Some members of Congress are questioning the wisdom of the Pentagons spending $744,000 on a soccer field to keep captives busy outside a $39 million penitentiary-style building at the U.S. Navy base at Guantánamo Bay, Cuba.
Seven hundred and fifty thousand dollars for crying out loud? Rep. Gus Bilirakis, R-Fla., told Tampas NBC affiliate, WFLA. Our deficit this year is $1.2 trillion and were spending this kind of money on terrorists?
Prison camp commanders unveiled the 28,000-square-foot soccer field during a visit last week by reporters on the base to cover a Pakistani mans guilty plea to war crimes. Commanders called it part of the cost of doing business at the remote outpost and keeping captives diverted at the detention center.
The yard opens in April after contractors install latrines and goals the latest sign that Congress has thoroughly thwarted President Barack Obamas ambition of emptying the prison camps by sending some captives home and others to prisons in the United States.
Bilirakis, in his third term representing some Tampa suburbs, led the charge of indignation over the expense, dashing off a letter to Defense Secretary Leon Panetta. Fellow Florida Republican Rep. Dennis Ross of Lakeland, went further, and introduced the NO FIELD Act.
Its short for None of Our Funds for the Interest, Exercise, or Leisure of Detainees Act, and proposes to strip the Defense Departments 2013 budget by $750,000.
Gitmo should not be a place of comfort, said Ross, a freshman in Congress. It should house the worst of the worst of the worlds terrorists, not be a training ground for the World Cup.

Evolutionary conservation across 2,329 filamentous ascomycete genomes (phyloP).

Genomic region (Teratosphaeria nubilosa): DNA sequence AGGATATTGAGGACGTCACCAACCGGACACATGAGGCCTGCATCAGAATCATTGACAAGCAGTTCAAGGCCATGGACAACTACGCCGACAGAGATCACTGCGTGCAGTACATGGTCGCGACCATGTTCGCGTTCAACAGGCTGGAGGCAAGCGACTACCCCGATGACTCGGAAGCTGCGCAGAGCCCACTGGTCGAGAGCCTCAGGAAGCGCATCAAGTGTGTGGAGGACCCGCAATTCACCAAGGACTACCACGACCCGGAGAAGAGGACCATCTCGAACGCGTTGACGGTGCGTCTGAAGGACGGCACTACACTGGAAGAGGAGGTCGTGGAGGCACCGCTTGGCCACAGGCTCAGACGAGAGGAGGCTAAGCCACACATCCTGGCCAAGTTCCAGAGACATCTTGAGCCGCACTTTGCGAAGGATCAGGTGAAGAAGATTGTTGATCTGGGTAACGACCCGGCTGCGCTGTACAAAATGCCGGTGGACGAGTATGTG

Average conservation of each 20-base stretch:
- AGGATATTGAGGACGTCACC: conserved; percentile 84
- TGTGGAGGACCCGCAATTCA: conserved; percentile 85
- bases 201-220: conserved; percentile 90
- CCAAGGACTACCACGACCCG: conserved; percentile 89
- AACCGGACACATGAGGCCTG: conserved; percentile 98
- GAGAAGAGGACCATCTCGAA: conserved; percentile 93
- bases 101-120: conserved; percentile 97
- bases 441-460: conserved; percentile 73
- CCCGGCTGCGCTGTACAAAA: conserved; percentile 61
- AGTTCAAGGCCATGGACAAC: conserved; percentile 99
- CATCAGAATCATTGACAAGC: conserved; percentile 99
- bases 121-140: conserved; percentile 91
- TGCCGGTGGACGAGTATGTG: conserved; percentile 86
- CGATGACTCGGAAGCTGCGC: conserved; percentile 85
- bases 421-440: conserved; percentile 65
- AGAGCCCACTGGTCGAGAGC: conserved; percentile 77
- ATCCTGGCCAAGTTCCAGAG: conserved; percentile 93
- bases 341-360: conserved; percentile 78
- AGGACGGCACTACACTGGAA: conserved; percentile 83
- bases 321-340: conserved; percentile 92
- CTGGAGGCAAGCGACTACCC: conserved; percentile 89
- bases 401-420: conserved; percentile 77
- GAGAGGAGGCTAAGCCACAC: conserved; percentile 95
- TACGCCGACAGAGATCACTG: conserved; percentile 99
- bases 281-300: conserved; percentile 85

First-term Kansas Republican Rep. Tim Huelskamp made a social media moment out of his dissatisfaction. He asked an apparently unaware Defense Secretary Leon Panetta about the expense at a hearing Wednesday then tweeted the Pentagon chiefs ignorance.
Just asked Sec. Panetta if he knew about Gitmo Soccer Field. He said No, the former farmer from Fowler, Kan., reported on his Twitter page.
He then posted the exchange on YouTube.
A military contractor, BRDC (Burns and Roe Dick Corp. Services), is building the new recreation yard outside Camp 6, a six-year-old, 200-cell prison where about 120 of the most cooperative of Guantánamos 171 captives are kept.
Camp 6 already has two smaller yards so troops call the new recreation yard the Super Rec. Each cellblock is also equipped with large flat-screen televisions bolted to the rafters and exercise machines.
Also, military psychological staff members teach an optional 90-minute weekly session called Enriching Your Life to help captives manage their indefinite stays.
Its based on acceptance and commitment therapy, said Air Force Maj. Michelle Coghill, a Guantánamo spokeswoman.
Detainees engage in experiential exercises that include mindfulness breathing meditations, story telling and lectures to manage depression or anxiety and flexibly handle unhelpful thinking and intense emotions while engaging in value-driven, life-enriching behaviors.
The U.S. military also said, for the first time, that Guantánamo staff had given watches to a very small number of Camp 6 captives.